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EDINBURGH (Reuters Life!) - Edinburgh's annual Royal Military Tattoo marks its diamond jubilee in August with the massed pipes and drums of 12 bands from around the world setting the scene for the world's largest annual military show on the esplanade of the castle towering over the city.
Organizers headed by Major-General Euan Loudon have put together a colorful program of music, song, dance and drama running from August 6 to 28 to celebrate its 60th anniversary.
It is staged in conjunction with the Edinburgh International and Fringe festivals founded in 1947, and the annual International Book Festival.
Appearing for the first time will be the band of the Polish Border Guard, with their green capes, round hats and eagles' feathers, and the pipes and drums of the Swiss Highlanders, drawn from several established Swiss pipe bands.
The Poles have a particular resonance in Scotland due to centuries of trade between the two countries and the arrival here of some 20,000 Polish soldiers evacuated from Dunkirk in 1940.
They formed a Polish division and many stayed to make their homes in Scotland after World War Two.
The Jordanian army is participating in the tattoo for the first time since 1963, when the mounted troopers came with their camels. Quarantine regulations have kept the camels away this year, so an honor guard is riding horses instead.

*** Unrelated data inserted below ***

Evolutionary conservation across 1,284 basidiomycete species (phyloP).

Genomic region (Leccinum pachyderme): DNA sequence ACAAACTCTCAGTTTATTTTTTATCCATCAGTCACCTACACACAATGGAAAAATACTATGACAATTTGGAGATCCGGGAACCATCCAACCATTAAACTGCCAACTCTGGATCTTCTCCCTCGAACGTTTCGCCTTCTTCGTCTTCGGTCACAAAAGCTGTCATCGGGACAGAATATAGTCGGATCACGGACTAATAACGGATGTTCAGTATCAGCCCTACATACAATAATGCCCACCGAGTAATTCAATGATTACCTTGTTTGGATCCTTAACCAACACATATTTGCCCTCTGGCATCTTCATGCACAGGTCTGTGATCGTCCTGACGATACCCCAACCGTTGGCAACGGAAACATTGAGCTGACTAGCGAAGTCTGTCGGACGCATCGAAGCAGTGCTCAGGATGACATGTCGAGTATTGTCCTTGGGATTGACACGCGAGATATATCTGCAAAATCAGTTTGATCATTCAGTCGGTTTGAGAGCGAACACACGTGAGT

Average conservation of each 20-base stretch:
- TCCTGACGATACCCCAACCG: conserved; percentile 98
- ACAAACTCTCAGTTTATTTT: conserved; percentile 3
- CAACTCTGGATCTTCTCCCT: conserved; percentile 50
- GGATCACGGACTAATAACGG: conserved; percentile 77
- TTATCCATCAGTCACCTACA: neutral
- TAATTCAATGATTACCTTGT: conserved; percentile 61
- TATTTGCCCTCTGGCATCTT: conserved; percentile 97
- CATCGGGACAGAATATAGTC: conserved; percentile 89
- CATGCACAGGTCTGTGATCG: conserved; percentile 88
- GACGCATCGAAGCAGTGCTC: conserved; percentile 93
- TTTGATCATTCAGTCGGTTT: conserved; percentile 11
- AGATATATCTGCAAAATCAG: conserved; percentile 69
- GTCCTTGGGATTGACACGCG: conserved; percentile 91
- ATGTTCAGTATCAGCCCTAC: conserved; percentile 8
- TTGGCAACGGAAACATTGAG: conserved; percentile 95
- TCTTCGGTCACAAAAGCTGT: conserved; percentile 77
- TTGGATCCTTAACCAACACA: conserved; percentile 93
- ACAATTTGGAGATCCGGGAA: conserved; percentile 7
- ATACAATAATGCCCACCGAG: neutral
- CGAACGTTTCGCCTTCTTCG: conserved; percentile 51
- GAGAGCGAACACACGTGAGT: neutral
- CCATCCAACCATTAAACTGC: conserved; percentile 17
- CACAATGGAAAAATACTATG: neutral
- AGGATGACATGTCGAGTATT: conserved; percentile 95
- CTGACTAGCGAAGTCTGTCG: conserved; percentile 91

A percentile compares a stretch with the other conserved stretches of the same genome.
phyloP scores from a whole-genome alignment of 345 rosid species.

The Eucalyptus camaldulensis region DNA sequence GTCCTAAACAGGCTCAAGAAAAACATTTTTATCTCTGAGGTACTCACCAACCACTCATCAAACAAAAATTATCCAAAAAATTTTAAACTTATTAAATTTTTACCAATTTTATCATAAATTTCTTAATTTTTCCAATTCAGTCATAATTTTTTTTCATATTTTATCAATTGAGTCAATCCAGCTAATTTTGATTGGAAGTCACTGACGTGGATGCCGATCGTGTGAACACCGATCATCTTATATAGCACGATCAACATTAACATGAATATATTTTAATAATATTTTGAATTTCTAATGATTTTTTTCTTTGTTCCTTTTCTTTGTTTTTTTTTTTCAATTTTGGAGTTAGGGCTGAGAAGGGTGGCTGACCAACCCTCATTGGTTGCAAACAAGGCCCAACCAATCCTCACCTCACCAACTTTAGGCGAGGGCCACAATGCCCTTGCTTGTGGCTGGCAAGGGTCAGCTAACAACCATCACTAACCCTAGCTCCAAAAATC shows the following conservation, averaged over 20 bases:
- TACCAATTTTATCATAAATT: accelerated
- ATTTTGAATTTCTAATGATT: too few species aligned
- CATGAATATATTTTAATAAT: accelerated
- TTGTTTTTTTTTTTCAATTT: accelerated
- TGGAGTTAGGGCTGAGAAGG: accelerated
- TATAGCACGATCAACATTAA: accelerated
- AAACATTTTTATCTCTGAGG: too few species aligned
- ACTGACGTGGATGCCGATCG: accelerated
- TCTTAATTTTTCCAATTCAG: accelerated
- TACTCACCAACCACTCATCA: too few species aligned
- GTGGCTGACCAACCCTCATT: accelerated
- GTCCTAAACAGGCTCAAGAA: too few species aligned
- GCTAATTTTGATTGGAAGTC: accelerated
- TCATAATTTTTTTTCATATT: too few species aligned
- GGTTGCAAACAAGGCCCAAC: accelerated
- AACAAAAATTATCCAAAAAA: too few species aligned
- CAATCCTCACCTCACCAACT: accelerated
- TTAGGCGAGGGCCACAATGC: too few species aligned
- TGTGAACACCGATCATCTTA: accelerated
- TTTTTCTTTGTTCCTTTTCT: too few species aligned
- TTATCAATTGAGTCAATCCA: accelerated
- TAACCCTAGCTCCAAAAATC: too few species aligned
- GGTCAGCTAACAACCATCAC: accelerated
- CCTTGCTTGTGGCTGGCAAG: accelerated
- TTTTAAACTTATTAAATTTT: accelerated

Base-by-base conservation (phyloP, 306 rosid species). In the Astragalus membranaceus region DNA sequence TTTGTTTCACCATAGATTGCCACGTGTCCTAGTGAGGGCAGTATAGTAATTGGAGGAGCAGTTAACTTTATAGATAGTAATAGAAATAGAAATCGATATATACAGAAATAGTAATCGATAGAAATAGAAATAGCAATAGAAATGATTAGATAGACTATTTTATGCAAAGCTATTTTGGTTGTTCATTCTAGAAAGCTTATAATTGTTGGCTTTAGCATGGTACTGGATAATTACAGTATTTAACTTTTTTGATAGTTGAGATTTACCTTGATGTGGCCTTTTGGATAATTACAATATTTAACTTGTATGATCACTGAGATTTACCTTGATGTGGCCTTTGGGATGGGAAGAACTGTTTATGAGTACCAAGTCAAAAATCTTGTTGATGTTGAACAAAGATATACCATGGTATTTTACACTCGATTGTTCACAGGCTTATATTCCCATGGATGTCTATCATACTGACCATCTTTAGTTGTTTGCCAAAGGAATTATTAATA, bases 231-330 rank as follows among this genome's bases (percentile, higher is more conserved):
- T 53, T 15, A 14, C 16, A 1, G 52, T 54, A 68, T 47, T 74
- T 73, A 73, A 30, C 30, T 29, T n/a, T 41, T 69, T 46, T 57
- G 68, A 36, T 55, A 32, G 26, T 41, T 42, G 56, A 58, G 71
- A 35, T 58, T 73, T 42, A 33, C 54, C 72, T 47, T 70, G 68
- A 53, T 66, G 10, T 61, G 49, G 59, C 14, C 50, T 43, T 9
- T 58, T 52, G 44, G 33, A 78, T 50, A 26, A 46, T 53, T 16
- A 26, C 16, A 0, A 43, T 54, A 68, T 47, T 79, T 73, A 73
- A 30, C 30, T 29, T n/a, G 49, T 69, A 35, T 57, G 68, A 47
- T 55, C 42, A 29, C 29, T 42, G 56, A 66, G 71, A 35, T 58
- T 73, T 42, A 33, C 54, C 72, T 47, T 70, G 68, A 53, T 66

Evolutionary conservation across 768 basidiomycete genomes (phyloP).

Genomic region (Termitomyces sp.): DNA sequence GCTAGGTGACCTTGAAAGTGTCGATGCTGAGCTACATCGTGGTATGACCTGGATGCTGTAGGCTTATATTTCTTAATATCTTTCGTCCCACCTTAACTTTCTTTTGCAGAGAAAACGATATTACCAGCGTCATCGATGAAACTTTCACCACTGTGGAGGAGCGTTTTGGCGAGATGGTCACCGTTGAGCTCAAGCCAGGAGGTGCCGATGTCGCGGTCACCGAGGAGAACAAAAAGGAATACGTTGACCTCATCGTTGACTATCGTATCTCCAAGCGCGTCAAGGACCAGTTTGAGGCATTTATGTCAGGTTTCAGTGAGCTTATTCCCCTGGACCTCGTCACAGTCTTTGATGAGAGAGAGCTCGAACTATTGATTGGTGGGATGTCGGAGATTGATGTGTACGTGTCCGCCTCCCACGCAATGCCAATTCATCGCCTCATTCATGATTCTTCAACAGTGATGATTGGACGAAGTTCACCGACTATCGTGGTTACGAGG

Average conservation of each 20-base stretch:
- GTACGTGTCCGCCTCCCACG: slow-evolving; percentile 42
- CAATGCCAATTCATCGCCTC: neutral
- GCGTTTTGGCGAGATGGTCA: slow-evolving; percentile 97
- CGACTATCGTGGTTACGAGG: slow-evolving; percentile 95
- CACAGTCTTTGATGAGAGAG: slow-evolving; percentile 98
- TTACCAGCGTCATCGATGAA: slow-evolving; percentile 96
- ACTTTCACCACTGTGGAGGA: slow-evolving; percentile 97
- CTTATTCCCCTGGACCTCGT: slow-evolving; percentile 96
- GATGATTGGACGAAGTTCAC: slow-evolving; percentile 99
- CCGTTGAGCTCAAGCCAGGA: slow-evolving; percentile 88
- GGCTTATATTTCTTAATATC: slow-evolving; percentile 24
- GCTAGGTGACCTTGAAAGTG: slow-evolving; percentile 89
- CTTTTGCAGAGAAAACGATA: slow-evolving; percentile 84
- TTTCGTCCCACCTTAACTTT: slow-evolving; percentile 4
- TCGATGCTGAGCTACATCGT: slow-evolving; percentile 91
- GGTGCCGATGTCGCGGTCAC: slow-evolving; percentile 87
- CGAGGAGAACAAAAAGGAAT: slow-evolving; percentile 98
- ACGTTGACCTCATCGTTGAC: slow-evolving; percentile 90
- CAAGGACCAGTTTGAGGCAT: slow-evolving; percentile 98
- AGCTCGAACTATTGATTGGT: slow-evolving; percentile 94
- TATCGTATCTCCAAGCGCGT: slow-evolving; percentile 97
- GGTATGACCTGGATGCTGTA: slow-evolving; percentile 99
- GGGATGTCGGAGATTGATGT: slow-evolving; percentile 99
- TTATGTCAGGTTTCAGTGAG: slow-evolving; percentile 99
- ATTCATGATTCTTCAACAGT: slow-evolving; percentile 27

Other participants come from South Africa, New Zealand, Australia, Ireland, and the Citadel Pipers from the Military College of South Carolina in the United States. The band of the Royal Gurkha Regiment will also perform.
The pipe bands of each of the Scottish army units that have served in Afghanistan will appear through the course of the tattoo.
Coincidentally, the British Army School of Bagpipe Music and Highland Drumming marks its 100th anniversary this year.
The Edinburgh tattoo went to Australia last February to kick off its Diamond Jubilee year, where 100,000 people saw the show over four nights in a specially constructed replica of the castle in a Sydney football stadium.
Organizers expect the tattoo in Edinburgh to be a sell-out for the 12th consecutive year this year, with 217,000 people due to take their seats on the esplanade. Some 12 million people have seen it in person over the years.
Asked if there were any security concerns, organizer Loudon told Reuters: "There has been no heightening of the threat as far as intelligence is concerned. We have a policy of maximum security with minimum fuss."
Editing by Steve Addison